Residents Ask for Hunting Restrictions
One resident writes, "I wish to enjoy my land, for which I pay taxes, with my horse without fear of being shot."
The following letter was submitted to Ward 4 City Councilor Jonathan Weydt by Ward 4 resident Dyanne Spatcher. It references additional letters from her and her neighbor Joseph Palermo. Those letters are attached. The submission of these letters was announced at last week's City Council meeting, and the matter was referred to the Committee on Public Safety & Emergency Management, chaired by Councilor Mark Cooper.
Dear Mr. Weydt:
As my Ward 4 councilman and chairman of the Committee on Zoning and Land Use, I am writing to express my support of Linda Chilson's proposal that the council adopt an ordinance similar to that of the town of Norfolk requiring hunters to get written permission from landowners before hunting on private property. In an editorial published by The Sun Chronicle Dec. 12, 2012, it was noted that 78 of 351 cities and towns in Massachusetts have similar bylaws. These figures were cited from an online listing by the Division of Fisheries and Wildlife. All of those towns had to have hunting restrictions approved by the attorney general’s office after being passed by local government representatives.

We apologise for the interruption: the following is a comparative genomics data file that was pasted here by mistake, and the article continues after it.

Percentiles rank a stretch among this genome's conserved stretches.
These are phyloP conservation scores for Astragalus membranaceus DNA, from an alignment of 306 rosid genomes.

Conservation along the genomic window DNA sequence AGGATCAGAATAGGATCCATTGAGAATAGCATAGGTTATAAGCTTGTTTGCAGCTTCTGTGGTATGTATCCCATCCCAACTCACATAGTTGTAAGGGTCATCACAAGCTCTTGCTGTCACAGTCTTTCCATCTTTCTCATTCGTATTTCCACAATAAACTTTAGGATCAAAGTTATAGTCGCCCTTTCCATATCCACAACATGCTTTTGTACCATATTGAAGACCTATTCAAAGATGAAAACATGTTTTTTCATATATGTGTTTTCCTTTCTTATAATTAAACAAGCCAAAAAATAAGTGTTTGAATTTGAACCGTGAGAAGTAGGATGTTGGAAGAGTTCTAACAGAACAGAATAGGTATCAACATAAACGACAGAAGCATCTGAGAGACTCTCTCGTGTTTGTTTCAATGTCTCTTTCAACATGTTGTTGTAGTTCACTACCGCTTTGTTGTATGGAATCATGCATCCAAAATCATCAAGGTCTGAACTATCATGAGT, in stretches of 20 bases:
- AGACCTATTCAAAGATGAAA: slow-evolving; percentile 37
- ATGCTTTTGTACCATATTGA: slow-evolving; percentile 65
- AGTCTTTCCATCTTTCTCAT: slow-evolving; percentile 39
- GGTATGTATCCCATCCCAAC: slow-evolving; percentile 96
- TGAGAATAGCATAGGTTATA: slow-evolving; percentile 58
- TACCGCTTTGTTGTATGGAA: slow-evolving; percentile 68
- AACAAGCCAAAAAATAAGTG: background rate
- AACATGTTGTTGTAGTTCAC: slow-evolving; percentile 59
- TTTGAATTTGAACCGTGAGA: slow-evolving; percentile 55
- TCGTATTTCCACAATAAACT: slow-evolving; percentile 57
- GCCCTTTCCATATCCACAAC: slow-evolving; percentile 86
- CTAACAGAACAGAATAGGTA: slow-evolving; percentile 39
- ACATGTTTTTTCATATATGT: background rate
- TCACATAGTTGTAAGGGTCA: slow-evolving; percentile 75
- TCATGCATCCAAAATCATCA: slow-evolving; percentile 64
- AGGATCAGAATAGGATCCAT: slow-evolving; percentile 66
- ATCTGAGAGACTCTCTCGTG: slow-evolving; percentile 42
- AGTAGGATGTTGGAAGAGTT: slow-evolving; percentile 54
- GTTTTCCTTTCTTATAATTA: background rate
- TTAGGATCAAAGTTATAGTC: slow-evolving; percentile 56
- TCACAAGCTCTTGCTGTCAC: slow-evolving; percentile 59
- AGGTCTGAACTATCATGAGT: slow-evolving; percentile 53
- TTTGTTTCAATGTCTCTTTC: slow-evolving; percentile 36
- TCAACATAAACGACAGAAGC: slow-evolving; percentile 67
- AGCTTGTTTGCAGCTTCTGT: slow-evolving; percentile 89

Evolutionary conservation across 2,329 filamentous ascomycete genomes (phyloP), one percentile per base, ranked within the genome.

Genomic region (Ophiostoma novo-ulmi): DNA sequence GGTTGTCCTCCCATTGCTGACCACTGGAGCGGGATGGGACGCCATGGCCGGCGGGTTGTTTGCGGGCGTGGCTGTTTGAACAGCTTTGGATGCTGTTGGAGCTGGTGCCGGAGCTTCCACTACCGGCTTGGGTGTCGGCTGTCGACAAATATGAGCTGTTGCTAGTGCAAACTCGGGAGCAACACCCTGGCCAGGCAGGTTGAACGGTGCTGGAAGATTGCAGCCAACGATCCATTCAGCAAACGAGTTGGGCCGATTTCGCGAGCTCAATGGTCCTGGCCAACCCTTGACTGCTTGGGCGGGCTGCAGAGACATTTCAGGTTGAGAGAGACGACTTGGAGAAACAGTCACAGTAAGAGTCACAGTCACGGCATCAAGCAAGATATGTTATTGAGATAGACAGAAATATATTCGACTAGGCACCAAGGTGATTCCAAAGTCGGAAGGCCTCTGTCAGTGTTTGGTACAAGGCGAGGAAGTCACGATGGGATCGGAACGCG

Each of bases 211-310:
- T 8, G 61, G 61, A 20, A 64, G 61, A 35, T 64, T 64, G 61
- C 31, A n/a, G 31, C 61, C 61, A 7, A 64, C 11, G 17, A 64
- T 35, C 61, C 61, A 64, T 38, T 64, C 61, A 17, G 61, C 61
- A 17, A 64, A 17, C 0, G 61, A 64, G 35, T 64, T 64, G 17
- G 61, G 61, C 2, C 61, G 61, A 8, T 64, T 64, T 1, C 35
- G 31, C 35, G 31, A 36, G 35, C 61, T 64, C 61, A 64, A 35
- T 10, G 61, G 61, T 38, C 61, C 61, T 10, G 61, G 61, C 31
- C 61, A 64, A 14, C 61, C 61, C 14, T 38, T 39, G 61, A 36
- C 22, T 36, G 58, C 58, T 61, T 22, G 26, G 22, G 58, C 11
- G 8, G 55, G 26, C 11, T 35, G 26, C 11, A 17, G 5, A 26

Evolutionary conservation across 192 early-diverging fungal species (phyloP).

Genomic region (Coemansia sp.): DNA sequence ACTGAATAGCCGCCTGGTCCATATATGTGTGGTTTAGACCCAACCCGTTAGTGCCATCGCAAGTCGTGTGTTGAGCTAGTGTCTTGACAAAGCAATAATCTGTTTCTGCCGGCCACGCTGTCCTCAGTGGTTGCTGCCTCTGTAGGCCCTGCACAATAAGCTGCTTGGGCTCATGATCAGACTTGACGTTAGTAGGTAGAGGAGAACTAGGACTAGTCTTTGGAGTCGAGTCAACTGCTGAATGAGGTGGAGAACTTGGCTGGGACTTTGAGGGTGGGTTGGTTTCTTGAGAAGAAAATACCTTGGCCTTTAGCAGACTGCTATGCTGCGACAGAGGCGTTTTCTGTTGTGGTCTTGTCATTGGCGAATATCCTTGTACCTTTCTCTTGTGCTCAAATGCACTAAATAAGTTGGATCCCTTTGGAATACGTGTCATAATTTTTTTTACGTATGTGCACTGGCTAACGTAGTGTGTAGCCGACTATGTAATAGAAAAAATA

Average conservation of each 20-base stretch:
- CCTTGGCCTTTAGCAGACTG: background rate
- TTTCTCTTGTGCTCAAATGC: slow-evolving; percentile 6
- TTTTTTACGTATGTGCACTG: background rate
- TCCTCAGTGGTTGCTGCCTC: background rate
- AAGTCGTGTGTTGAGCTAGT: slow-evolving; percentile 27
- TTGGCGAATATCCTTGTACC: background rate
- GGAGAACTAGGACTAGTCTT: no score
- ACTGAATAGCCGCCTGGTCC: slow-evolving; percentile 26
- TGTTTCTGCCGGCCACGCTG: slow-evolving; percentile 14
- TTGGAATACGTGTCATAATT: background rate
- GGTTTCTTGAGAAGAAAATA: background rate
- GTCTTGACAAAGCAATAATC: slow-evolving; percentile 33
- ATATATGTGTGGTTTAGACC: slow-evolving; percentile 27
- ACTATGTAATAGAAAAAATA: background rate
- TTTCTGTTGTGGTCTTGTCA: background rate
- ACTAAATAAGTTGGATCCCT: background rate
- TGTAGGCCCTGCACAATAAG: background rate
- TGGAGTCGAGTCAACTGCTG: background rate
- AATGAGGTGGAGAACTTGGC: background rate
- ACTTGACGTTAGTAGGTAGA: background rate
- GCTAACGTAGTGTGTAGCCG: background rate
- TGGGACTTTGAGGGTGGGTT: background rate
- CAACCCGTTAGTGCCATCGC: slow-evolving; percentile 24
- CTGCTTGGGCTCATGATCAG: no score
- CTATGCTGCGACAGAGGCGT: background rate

My family owns approximately 40 acres in the Pike Avenue/Pleasant Street area which I have posted for over 20 years. Signs including the name of the owner are placed the required 50 feet apart around the perimeter and throughout the property which consists of hayfields and woodlands; they are checked and replaced when needed annually before hunting season begins.
I wish to enjoy my land, for which I pay taxes, with my horse without fear of being shot. Even with roughly 350 signs on the property, hunters find their way in. I realize there are many ways to enter the property … railroad tracks, power line for example; but something must be done. Incidentally, with reference to the power line, in many sections it is not owned by National Grid. In my case, and in numerous others in the area, when New England Electric wanted to put up holes and lines, landowners could either sell or grant an easement. That is what my father did over 50 years ago; that easement is still in effect and means that only the power company (National Grid at present) and landowner have the right to be on those access roads; everyone else is trespassing.
I am enclosing a letter from a neighbor and one of my own which will detail a few hunting issues from 2012, which, in addition to this letter will be made available to the council.